The weather was blustery but not terribly cold because of this unfortunately warm storm, one of those Pineapple Express fronts that shoot in from the Pacific instead of down from the north. That’s why we were headed for Carson Pass near Kirkwood (elevation 8,573 feet), one of the highest points in the region and where the moisture certainly would turn to snow.

On the way up the mountain, we stopped by the El Dorado National Forest Information Center in Camino, so Werst could buy his snow-park pass for the season, something backcountry skiers need if they want to avoid getting $75 tickets for parking at the trail heads.

“Hey, Mike, what are you doing up here today?” asked office director Kristi Schroeder, who knew Werst from the Ski Patrol.

“It’s snowing, isn’t it?” Werst answered with a smile, but he knew what she meant. It certainly wasn’t snowing yet, at least not anywhere lower than about 7,000 feet. The ski season hadn’t really begun yet, as evidenced by the fact that the passes hadn’t yet been delivered. They were expected in that day’s UPS delivery. Schroeder said Werst probably would be OK without the pass, but she gave him her business card to put on his dashboard, just in case.

Just past Sierra-at-Tahoe, we saw our first snow on the ground. A few minutes later, the rain that had been hitting our windshield turned to a slushy snow. As we continued to climb, the snow got lighter in the air and heavier on the ground. Werst’s cell phone rang, and it was his Ski Patrol buddy Mike O’Keeffe, stuck at work. “It’s snowing over Echo Summit,” Werst told the envious O’Keeffe with a mixture of excitement and cruelty.

Heavy snowfall made driving up Highway 88 toward Kirkwood a little squirrelly at times. But, by the time we arrived at Carson Pass, a summit spot with a small parking lot for backcountry skiers during winter and backpackers during summer, everything was covered with a few feet of freshly fallen snow.

“There’s a lot of fucking snow here!” Werst joyously exclaimed upon getting out of the car and sizing up the scene. “It’s gonna be a wicked day. We’re gonna have fun!”

He tossed me my boots for the day—old-school, leather, cross-country boots. We have the same foot size, which is a good thing for my backcountry and telemarking apprenticeships. After getting geared up, I stepped the boots into a pair of his old, thin, wooden, cross-country skis. “Leather and wood,” my lama said with a professorial air. He was starting me off with the basics before he would move me up to more high-tech equipment. This was the way.

We trekked out on a route toward a string of Sierra lakes that was marked by blue diamond reflectors on trees, but Werst knew this region by heart, including all the hidden hills where we could climb and do some downhill skiing. He led, getting the very first tracks in the season’s first significant snowfall, and I followed in his path.

Werst told me how to get a feel for the skis, how they moved, where I felt the pressure in my boots, when I would hit my balance points. Soon, I moved fluidly on the straightaways: Step and glide, step and glide, step and glide. As strictly a downhill skier, I was amazed at the fairly steep angles you can climb on cross-country skis without sliding backward. For steeper climbs, Werst has special skins that attach to the bottoms of his skis.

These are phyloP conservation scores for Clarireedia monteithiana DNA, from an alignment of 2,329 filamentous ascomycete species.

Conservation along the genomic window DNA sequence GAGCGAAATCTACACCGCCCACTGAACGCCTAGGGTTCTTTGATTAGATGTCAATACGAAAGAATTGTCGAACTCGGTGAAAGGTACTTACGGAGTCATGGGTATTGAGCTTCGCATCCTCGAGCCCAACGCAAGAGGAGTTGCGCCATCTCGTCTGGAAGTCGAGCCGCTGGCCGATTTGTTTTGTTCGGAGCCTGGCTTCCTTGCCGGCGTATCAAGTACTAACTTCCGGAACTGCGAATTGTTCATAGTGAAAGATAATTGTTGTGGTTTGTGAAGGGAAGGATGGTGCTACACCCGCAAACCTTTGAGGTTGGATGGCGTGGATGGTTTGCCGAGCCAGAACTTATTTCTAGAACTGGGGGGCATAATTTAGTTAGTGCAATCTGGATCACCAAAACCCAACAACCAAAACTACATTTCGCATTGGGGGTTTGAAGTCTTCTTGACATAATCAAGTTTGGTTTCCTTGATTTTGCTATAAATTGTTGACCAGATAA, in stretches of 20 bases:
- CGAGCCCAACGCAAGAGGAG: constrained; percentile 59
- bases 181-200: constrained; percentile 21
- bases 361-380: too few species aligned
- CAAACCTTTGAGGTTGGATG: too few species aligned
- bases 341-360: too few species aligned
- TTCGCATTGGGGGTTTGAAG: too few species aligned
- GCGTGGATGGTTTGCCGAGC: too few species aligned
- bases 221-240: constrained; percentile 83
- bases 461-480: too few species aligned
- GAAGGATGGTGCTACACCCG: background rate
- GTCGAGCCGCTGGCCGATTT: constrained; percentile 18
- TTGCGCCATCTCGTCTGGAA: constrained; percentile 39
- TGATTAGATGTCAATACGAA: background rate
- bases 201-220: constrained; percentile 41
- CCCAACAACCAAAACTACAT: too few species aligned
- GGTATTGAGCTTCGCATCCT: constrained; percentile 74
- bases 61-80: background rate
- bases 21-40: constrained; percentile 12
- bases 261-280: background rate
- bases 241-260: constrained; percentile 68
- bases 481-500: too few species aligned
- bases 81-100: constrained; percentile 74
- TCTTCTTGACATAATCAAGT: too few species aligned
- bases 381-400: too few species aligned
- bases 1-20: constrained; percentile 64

It was thrilling to be back in the snow, even if I spent a lot of time falling into it. I was particularly clumsy on the downhills, unable to bring these straight, thin skis around through the heavy snow for telemark turns. I’d been spoiled by my short and responsive side-cut skis. But this, too, was a part of the process that I accepted without complaint or irritation.

After about an hour of traveling, we came to a clearing where I learned to use my avalanche beacon. This device, which is about the shape of a personal CD player, transmits radio signals at an internationally standard radio frequency of 457 kilohertz. When a skier is buried in an avalanche, those skiing with him switch their beacons to “receive” mode and hone in on the signal.

Once they get close, they use telescoping probe poles to locate their friend and then snow shovels to dig him out. If you can extract your buddy in less than 15 minutes, he has a 92-percent chance of survival; beyond 15 minutes, those odds take a precipitous dive, as he falls victim to a combination of suffocation and hypothermia.

For my training, and so he could practice with his new super high-tech beacon, Werst had borrowed and brought along a third beacon, which he placed in a baggie. Each of us took turns throwing the beacon as far as possible into the snowpack, while the other hid his eyes and then tried to find it. I learned, and once I got the hang of it, he had me do a few more to work on my speed. After all, his life could depend on my skills.

The backcountry is not for dabblers and dilettantes. Every year, many people die in avalanches or get lost and have to be rescued by Werst and his winter comrades. Werst loves the snowy wilderness but respects its power—a reverence not lost on me, his chela.

By the time we returned to the car, at a little after 1 p.m., I was exhausted. Werst wasn’t, but it still had been a great day for both of us. Eager to get down to the Strawberry Lodge to get some warm food and cold beers from our bartender friend Petch, Werst backed the Subaru over a snow bank at the edge of the parking lot and got stuck.

We got out and grabbed our unused snow shovels. Within five minutes, we had freed ourselves and were back on the road. Werst said he didn’t mean to get stuck, but I’m still not convinced that this wasn’t yet another lesson from my friend and teacher, Mr. Winter.